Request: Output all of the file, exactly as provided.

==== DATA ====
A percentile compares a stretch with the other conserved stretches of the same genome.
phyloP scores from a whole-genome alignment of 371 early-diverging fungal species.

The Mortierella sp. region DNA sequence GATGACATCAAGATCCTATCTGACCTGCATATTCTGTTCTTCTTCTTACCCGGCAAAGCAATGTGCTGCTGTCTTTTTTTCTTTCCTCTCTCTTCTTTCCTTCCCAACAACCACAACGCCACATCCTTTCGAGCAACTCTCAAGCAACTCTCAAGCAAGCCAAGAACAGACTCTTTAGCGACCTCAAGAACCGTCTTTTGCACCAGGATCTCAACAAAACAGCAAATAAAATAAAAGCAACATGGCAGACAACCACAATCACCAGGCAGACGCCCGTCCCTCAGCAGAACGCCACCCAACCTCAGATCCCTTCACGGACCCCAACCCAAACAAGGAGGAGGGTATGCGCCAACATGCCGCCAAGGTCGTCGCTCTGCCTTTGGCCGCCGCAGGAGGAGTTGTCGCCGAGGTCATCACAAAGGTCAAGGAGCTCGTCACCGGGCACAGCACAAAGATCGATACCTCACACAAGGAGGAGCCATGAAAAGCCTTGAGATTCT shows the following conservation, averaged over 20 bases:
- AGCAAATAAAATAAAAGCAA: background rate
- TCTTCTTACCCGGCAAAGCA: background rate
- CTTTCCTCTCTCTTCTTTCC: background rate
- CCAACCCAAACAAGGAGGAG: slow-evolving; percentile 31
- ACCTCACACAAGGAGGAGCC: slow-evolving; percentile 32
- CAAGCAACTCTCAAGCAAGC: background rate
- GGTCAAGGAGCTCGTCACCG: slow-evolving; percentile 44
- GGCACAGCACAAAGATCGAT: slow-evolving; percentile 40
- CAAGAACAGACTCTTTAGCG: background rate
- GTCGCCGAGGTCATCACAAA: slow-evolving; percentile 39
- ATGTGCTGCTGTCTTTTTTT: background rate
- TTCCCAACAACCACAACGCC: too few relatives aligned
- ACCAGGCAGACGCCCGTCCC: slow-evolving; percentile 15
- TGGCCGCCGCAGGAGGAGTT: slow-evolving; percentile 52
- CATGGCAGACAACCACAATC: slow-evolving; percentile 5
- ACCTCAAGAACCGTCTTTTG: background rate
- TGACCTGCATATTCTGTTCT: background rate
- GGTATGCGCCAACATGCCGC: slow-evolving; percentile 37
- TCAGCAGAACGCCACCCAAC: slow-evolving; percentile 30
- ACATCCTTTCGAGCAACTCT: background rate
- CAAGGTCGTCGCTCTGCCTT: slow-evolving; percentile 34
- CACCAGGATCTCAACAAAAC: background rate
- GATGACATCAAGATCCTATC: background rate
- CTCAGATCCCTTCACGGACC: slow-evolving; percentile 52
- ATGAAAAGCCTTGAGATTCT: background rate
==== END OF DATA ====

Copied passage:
A percentile compares a stretch with the other conserved stretches of the same genome.
phyloP scores from a whole-genome alignment of 371 early-diverging fungal species.

The Mortierella sp. region DNA sequence GATGACATCAAGATCCTATCTGACCTGCATATTCTGTTCTTCTTCTTACCCGGCAAAGCAATGTGCTGCTGTCTTTTTTTCTTTCCTCTCTCTTCTTTCCTTCCCAACAACCACAACGCCACATCCTTTCGAGCAACTCTCAAGCAACTCTCAAGCAAGCCAAGAACAGACTCTTTAGCGACCTCAAGAACCGTCTTTTGCACCAGGATCTCAACAAAACAGCAAATAAAATAAAAGCAACATGGCAGACAACCACAATCACCAGGCAGACGCCCGTCCCTCAGCAGAACGCCACCCAACCTCAGATCCCTTCACGGACCCCAACCCAAACAAGGAGGAGGGTATGCGCCAACATGCCGCCAAGGTCGTCGCTCTGCCTTTGGCCGCCGCAGGAGGAGTTGTCGCCGAGGTCATCACAAAGGTCAAGGAGCTCGTCACCGGGCACAGCACAAAGATCGATACCTCACACAAGGAGGAGCCATGAAAAGCCTTGAGATTCT shows the following conservation, averaged over 20 bases:
- AGCAAATAAAATAAAAGCAA: background rate
- TCTTCTTACCCGGCAAAGCA: background rate
- CTTTCCTCTCTCTTCTTTCC: background rate
- CCAACCCAAACAAGGAGGAG: slow-evolving; percentile 31
- ACCTCACACAAGGAGGAGCC: slow-evolving; percentile 32
- CAAGCAACTCTCAAGCAAGC: background rate
- GGTCAAGGAGCTCGTCACCG: slow-evolving; percentile 44
- GGCACAGCACAAAGATCGAT: slow-evolving; percentile 40
- CAAGAACAGACTCTTTAGCG: background rate
- GTCGCCGAGGTCATCACAAA: slow-evolving; percentile 39
- ATGTGCTGCTGTCTTTTTTT: background rate
- TTCCCAACAACCACAACGCC: too few relatives aligned
- ACCAGGCAGACGCCCGTCCC: slow-evolving; percentile 15
- TGGCCGCCGCAGGAGGAGTT: slow-evolving; percentile 52
- CATGGCAGACAACCACAATC: slow-evolving; percentile 5
- ACCTCAAGAACCGTCTTTTG: background rate
- TGACCTGCATATTCTGTTCT: background rate
- GGTATGCGCCAACATGCCGC: slow-evolving; percentile 37
- TCAGCAGAACGCCACCCAAC: slow-evolving; percentile 30
- ACATCCTTTCGAGCAACTCT: background rate
- CAAGGTCGTCGCTCTGCCTT: slow-evolving; percentile 34
- CACCAGGATCTCAACAAAAC: background rate
- GATGACATCAAGATCCTATC: background rate
- CTCAGATCCCTTCACGGACC: slow-evolving; percentile 52
- ATGAAAAGCCTTGAGATTCT: background rate